The USOC only started requiring criminal background checks for its coaches and doctors in 2014. Four years ago. We know that when the IndyStar published its report in 2016 about horrific, systemic failures in the way USA Gymnastics handled complaints of sexual abuse, the USOC immediately defended USAG as “one of our most active, supportive and concerned partners” when it comes to preventing sexual abuse.

In 1999, the USOC said it couldn’t ban coaches convicted of sex crimes — yes, convicted of sex crimes — unless it first offered hearings to the abusers in question, because, according to the Ted Stevens Olympic and Amateur Sports Act, all athletes, officials, and coaches have a right to a hearing before they are banned for misconduct.

In 2014, the USOC was notified that USA Taekwondo was allowing Marc Gitelman to continue to coach for the program despite allegations that Gitelman had been getting his underage athletes drunk and raping them — allegations that USA Taekwando believed. But the USOC did not step in, and Gitelman continued to coach children and work in close vicinity to his victims until he was criminally convicted in 2015 of sexually abusing two of his athletes. Two days after his conviction, USA Taekwondo banned him. Under the USOC’s nose, USA Swimming has also been ravaged with sexual abuse complaints; the organization didn’t ban coach-student relationships until 2013. That was also the year that the USOC first required all of its non-governing bodies (NGBs, such as USA Gymnastics and USA Swimming) to put in place minimum standards for athlete protection. But even now, implementation and enforcement of those standards is all over the map, since the USOC continues to operate with a strictly hands off approach.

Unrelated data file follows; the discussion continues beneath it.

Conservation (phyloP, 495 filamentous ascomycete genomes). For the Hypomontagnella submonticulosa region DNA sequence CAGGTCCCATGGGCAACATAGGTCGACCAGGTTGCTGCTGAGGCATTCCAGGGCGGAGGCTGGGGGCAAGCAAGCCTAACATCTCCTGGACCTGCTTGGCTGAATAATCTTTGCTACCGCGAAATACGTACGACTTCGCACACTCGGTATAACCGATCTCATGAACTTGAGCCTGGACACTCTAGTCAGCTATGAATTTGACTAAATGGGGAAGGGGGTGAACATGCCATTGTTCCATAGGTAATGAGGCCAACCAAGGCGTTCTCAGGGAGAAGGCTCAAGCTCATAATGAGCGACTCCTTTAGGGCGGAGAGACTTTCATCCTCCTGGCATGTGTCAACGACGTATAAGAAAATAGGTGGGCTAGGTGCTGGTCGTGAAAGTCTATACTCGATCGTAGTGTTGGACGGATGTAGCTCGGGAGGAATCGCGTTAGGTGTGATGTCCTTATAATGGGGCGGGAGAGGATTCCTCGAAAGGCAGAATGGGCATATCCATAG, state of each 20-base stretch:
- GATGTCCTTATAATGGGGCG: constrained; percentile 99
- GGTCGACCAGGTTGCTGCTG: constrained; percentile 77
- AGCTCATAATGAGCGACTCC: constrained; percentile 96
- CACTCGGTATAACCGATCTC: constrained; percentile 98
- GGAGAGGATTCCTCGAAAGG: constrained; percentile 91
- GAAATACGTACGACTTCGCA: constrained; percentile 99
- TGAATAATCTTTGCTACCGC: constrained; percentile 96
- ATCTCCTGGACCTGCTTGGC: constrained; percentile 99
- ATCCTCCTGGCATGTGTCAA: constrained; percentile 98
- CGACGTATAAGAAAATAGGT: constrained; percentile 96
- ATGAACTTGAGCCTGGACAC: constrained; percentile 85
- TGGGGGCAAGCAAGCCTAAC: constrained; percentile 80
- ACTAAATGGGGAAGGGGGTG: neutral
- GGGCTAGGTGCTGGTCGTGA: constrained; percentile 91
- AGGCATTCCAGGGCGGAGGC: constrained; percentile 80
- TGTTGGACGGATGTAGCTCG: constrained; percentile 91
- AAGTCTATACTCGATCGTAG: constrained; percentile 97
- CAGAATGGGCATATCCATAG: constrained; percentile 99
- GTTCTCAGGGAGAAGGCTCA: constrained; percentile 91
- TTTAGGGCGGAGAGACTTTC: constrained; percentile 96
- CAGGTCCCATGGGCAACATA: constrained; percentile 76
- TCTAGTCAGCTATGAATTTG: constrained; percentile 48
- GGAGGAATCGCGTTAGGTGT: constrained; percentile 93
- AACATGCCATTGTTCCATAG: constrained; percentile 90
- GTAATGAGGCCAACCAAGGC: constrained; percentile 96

It’s hard to fathom this many systemic failures in an organization that oversees the best athletes in the world. But it makes so much more sense when you read this exchange, reported by the Washington Post, in a deposition regarding the USOC’s (mis)handling of sexual abuse complaints from USA Taekwondo athletes in 2014. Stephen Estey, the lawyer for a victim, asked USOC Associate General Counsel Gary Johansen if it was a “top priority” for the USOC to protect its athletes from sexual abuse.

“The USOC does not have athletes,” Johansen replied.

Estey, naturally, pushed for more information, and Johansen’s response was incredibly revealing.

“Walk me through that,” Estey said. “You send athletes to the Olympics, but they’re not your athletes?”

“That’s correct.”

“Why is it they’re not your athletes?”

“They’re nominated by the National Governing Bodies to the USOC.”

When asked what Team USA refers to, if not athletes, Johansen replied: “That’s a branding terminology. . . . It’s intellectual property.”



Even knowing all of this, I still got chills when I saw Team USA march out onto the track at the Olympic Stadium. I’ll still hold my breath as they ski or sled down hill at impossible speeds, and attempt to cover my eyes when they propel themselves into the air for a triple jump. My heart will break when they falter, and my eyes will fill with tears when they triumph. 

The athletes deserve to live out their dreams, and to soak in every moment of Olympic glory, from opening ceremony to closing ceremony, perhaps with a few medals sprinkled in between. And we can — and should — cheer them on. 

But we must remember that this isn’t just a game; these are lives that are on the line — not just the athletes who are competing this fortnight, but the millions upon millions of children watching who believe in the power and pageantry of the Olympics.

The good news is that the silence has been broken, and progress is being made. There is, at long last, a national center for SafeSport, which is granted the authority to investigate sexual abuse and misconduct complaints in all 47 Olympic sports organizations. And last week, Congress passed a bill that is supposed to help protect athletes from sex abuse by making those in Olympic and amateur sports mandatory reporters of sex abuse, and Congress is investigating the USOC’s handling of the Nassar case. However, SafeSport still has an extreme lack of funding and a skeleton staff, and the bill that congress passed didn’t come with any funding — that was removed in the House of Representatives. 

Ultimately, the race has only just begun; there’s a long way to go until the Team USA brand can be trusted again.